Posted on Categories Discover Magazine
Hobbits are usually found feasting, drinking, gardening and destroying rings in Tolkien’s fictional Middle-Earth. But in reality, ancient remains indicate that hobbit-sized humanoids once lived on the Indonesian island of Flores. While researchers found artifacts such as stone tools, there was no evidence of dark lords or broken swords.
The ancient remains belonged to Homo floresiensis, also known as the Flores Hobbit or simply, hobbit. As more research goes into the Flores Hobbit, it leaves us with a few questions. Mainly, is H. floresiensis still alive today?
According to the Smithsonian National Museum of Natural History, the island of Flores may have never experienced a land bridge that allowed the introduction of new species to the ecosystem.
During the Pleistocene Epoch (Ice Age), the island was home to various creatures, including Komodo dragons, giant tortoises, giant rodents and the Stegodon — a prehistoric elephant ancestor.
In the 1950s and ’60s, Father Theodor Verhoeven, a Dutch Catholic priest, was living and working on the island when he began excavating and locating what he believed to be archeological sites.
Having studied archeology while in college, Verhoeven was one of the first people to identify and report stone tools on the island, along with the remains of the Stegodon.
Initially, Verhoeven and others believed the stone stools were left behind by Homo erectus from the nearby island of Java. After analyzing and dating uncovered sediment in the 1990s, researchers began to believe that a humanoid — similar to H. erectus had once inhabited the island.
In 2003, after a nearly three-year excavation of Liang Bua cave, an Indonesian-Australian research team uncovered a skull belonging to H. floresiensis.
Archeologist Wahyu Saptomo supervised Benyamin Tarus, a local worker, as he cleared away sediment until a skull began to appear. With the help of Rokus Due Awe, a faunal expert, and archeologist Thomas Sutikna, they fully unearthed the remains of the skull.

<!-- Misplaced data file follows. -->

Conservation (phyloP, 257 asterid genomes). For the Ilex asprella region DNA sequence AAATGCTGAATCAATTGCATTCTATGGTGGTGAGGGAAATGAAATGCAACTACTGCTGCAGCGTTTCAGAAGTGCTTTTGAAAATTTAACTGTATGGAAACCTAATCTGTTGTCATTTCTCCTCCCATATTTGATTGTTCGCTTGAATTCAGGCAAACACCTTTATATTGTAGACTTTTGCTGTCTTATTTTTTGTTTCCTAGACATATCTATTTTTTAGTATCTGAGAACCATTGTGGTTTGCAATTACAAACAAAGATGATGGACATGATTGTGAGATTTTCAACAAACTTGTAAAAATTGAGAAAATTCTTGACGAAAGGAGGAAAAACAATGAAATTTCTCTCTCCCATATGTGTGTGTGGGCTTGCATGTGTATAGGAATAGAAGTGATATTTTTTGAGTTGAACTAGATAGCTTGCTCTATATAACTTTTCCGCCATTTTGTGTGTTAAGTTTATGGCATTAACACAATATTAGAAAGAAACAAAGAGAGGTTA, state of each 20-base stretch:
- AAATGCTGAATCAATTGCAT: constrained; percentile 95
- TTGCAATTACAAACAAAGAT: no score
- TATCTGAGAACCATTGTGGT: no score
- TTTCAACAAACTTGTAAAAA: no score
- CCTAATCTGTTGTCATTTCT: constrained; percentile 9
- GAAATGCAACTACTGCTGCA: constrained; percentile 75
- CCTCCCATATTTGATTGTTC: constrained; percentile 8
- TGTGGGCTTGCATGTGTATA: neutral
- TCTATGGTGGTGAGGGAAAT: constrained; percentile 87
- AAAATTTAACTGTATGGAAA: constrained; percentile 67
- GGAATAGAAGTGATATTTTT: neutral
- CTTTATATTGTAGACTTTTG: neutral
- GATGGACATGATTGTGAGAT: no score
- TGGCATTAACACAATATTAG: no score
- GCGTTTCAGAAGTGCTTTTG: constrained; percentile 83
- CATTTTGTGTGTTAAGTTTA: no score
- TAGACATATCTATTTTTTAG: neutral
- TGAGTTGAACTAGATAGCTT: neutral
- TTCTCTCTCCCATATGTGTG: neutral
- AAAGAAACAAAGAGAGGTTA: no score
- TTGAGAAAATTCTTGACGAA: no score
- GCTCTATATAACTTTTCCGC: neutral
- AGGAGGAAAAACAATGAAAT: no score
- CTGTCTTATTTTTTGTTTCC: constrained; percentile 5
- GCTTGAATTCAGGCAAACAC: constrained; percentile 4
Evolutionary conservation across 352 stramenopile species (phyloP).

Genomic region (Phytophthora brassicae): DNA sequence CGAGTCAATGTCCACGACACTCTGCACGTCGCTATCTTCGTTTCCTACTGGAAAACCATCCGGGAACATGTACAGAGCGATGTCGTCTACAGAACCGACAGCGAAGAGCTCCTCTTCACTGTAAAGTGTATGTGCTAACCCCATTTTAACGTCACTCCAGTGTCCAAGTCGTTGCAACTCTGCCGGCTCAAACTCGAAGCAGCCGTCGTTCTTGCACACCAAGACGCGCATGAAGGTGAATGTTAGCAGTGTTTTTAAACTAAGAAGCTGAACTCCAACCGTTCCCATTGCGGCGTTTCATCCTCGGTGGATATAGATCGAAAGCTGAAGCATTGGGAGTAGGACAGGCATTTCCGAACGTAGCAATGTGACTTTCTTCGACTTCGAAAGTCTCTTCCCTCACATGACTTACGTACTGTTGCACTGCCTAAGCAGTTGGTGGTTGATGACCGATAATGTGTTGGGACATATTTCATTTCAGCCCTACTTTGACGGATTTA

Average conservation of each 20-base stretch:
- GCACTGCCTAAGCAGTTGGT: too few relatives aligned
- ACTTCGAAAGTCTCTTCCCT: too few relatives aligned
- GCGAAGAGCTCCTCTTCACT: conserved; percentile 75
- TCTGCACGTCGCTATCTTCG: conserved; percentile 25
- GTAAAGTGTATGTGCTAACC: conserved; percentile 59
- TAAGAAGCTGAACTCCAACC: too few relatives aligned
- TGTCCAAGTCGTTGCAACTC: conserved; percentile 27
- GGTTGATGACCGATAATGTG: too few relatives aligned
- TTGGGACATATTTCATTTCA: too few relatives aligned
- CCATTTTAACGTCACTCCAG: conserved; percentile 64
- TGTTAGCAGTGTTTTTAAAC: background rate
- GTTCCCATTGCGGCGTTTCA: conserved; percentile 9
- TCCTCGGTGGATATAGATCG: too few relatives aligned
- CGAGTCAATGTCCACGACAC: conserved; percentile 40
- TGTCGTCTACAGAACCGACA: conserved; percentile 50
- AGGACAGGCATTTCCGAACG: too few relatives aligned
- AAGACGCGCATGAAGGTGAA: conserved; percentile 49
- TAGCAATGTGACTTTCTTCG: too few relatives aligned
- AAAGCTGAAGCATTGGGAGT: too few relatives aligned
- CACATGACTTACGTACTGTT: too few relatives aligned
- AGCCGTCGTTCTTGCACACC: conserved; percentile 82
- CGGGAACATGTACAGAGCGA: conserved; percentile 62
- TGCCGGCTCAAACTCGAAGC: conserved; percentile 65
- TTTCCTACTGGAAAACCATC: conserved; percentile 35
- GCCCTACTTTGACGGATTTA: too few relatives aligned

Due to the size of the brain cavity, the researchers believed it was a child’s skull. But, after analyzing the skull’s teeth, finding that they were all permanent, they concluded that this had been the skull of an adult. Eventually, the partial remains of the skeleton were unearthed, and the researchers referred to the specimen as LB1 (Liang Bua 1).
However, the research team did not have a physical anthropologist. Mike Morwood, one of the research team leaders, asked Peter Brown, a palaeoanthropologist from the University of New England in Australia, to join. Brown’s work helped give H. floresiensis its name.
According to the 2004 study released by the research team in Nature, LB1 was a 30-year-old female nicknamed Little Lady of Flores or Flo. According to the remains, H. floresiensis would have stood just under 4 feet tall.
Upon first discovery, the H. floresiensis remains were dated 12,000 years ago, making their existence quite recent for human evolution. Some of the first evidence of agriculture dates to about 12,000 years ago. However, after reanalysis, the remains of LB1 date closer to 100,000 to 60,000 years old, and the discovered stone tools date from 190,000 to 50,000 years old.
Since the initial find in 2003, researchers have found other H. floresiensis specimens on the island. Further analysis of their remains has led researchers to believe that H. floresiensis was more closely related to H. erectus and Australopithecus afarensis — aka Lucy.
Today, researchers continue to study H. floresiensis remains and any new specimens or artifacts they uncover on the island. Whether or not H. floresiensis is still alive today is still up for debate.
In 2022 a retired anthropologist, Gregory Forth, claimed that there had been sightings of an “ape-man” believed to be H. floresiensis on Flores. Others who have studied the Flores Hobbit disagree. They believe that on an island with a human population of nearly 2 million, there would be more frequent sightings of the Flores Hobbit.
That said, to survive, there would need to be a large population of H. floresiensis to continue to produce healthy offspring. With little to no evidence to prove this large population exists, it’s unlikely that the Flores Hobbit still lives on the island today.
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